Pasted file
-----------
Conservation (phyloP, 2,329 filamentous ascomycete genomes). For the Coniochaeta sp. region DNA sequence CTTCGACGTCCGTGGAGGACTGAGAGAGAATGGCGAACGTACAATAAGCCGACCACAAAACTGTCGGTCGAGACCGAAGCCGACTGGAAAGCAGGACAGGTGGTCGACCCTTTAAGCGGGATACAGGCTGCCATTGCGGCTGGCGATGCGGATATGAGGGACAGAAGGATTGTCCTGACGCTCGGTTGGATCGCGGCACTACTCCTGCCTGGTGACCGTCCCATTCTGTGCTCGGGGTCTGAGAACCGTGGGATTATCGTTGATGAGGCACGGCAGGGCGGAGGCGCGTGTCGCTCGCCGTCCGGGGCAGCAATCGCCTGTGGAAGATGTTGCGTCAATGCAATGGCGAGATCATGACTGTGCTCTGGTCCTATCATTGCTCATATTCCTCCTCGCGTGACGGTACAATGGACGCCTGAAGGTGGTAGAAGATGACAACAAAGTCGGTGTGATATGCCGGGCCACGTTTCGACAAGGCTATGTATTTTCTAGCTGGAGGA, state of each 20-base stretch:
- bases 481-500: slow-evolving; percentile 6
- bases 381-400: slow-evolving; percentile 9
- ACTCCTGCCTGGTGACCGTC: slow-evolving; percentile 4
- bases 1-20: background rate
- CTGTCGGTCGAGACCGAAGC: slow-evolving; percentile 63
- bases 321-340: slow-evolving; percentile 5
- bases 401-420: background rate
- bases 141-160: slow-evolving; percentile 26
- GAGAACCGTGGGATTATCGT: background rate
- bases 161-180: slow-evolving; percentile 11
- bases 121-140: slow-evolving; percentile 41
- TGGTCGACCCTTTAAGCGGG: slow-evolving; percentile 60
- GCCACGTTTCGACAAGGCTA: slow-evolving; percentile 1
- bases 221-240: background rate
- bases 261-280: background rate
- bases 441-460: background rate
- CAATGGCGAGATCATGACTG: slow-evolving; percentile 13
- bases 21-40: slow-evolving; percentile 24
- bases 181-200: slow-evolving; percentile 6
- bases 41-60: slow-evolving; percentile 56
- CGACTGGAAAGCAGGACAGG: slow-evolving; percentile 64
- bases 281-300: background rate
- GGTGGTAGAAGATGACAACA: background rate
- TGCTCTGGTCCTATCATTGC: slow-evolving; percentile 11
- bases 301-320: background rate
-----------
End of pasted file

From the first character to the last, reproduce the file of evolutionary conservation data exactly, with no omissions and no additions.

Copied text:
Conservation (phyloP, 2,329 filamentous ascomycete genomes). For the Coniochaeta sp. region DNA sequence CTTCGACGTCCGTGGAGGACTGAGAGAGAATGGCGAACGTACAATAAGCCGACCACAAAACTGTCGGTCGAGACCGAAGCCGACTGGAAAGCAGGACAGGTGGTCGACCCTTTAAGCGGGATACAGGCTGCCATTGCGGCTGGCGATGCGGATATGAGGGACAGAAGGATTGTCCTGACGCTCGGTTGGATCGCGGCACTACTCCTGCCTGGTGACCGTCCCATTCTGTGCTCGGGGTCTGAGAACCGTGGGATTATCGTTGATGAGGCACGGCAGGGCGGAGGCGCGTGTCGCTCGCCGTCCGGGGCAGCAATCGCCTGTGGAAGATGTTGCGTCAATGCAATGGCGAGATCATGACTGTGCTCTGGTCCTATCATTGCTCATATTCCTCCTCGCGTGACGGTACAATGGACGCCTGAAGGTGGTAGAAGATGACAACAAAGTCGGTGTGATATGCCGGGCCACGTTTCGACAAGGCTATGTATTTTCTAGCTGGAGGA, state of each 20-base stretch:
- bases 481-500: slow-evolving; percentile 6
- bases 381-400: slow-evolving; percentile 9
- ACTCCTGCCTGGTGACCGTC: slow-evolving; percentile 4
- bases 1-20: background rate
- CTGTCGGTCGAGACCGAAGC: slow-evolving; percentile 63
- bases 321-340: slow-evolving; percentile 5
- bases 401-420: background rate
- bases 141-160: slow-evolving; percentile 26
- GAGAACCGTGGGATTATCGT: background rate
- bases 161-180: slow-evolving; percentile 11
- bases 121-140: slow-evolving; percentile 41
- TGGTCGACCCTTTAAGCGGG: slow-evolving; percentile 60
- GCCACGTTTCGACAAGGCTA: slow-evolving; percentile 1
- bases 221-240: background rate
- bases 261-280: background rate
- bases 441-460: background rate
- CAATGGCGAGATCATGACTG: slow-evolving; percentile 13
- bases 21-40: slow-evolving; percentile 24
- bases 181-200: slow-evolving; percentile 6
- bases 41-60: slow-evolving; percentile 56
- CGACTGGAAAGCAGGACAGG: slow-evolving; percentile 64
- bases 281-300: background rate
- GGTGGTAGAAGATGACAACA: background rate
- TGCTCTGGTCCTATCATTGC: slow-evolving; percentile 11
- bases 301-320: background rate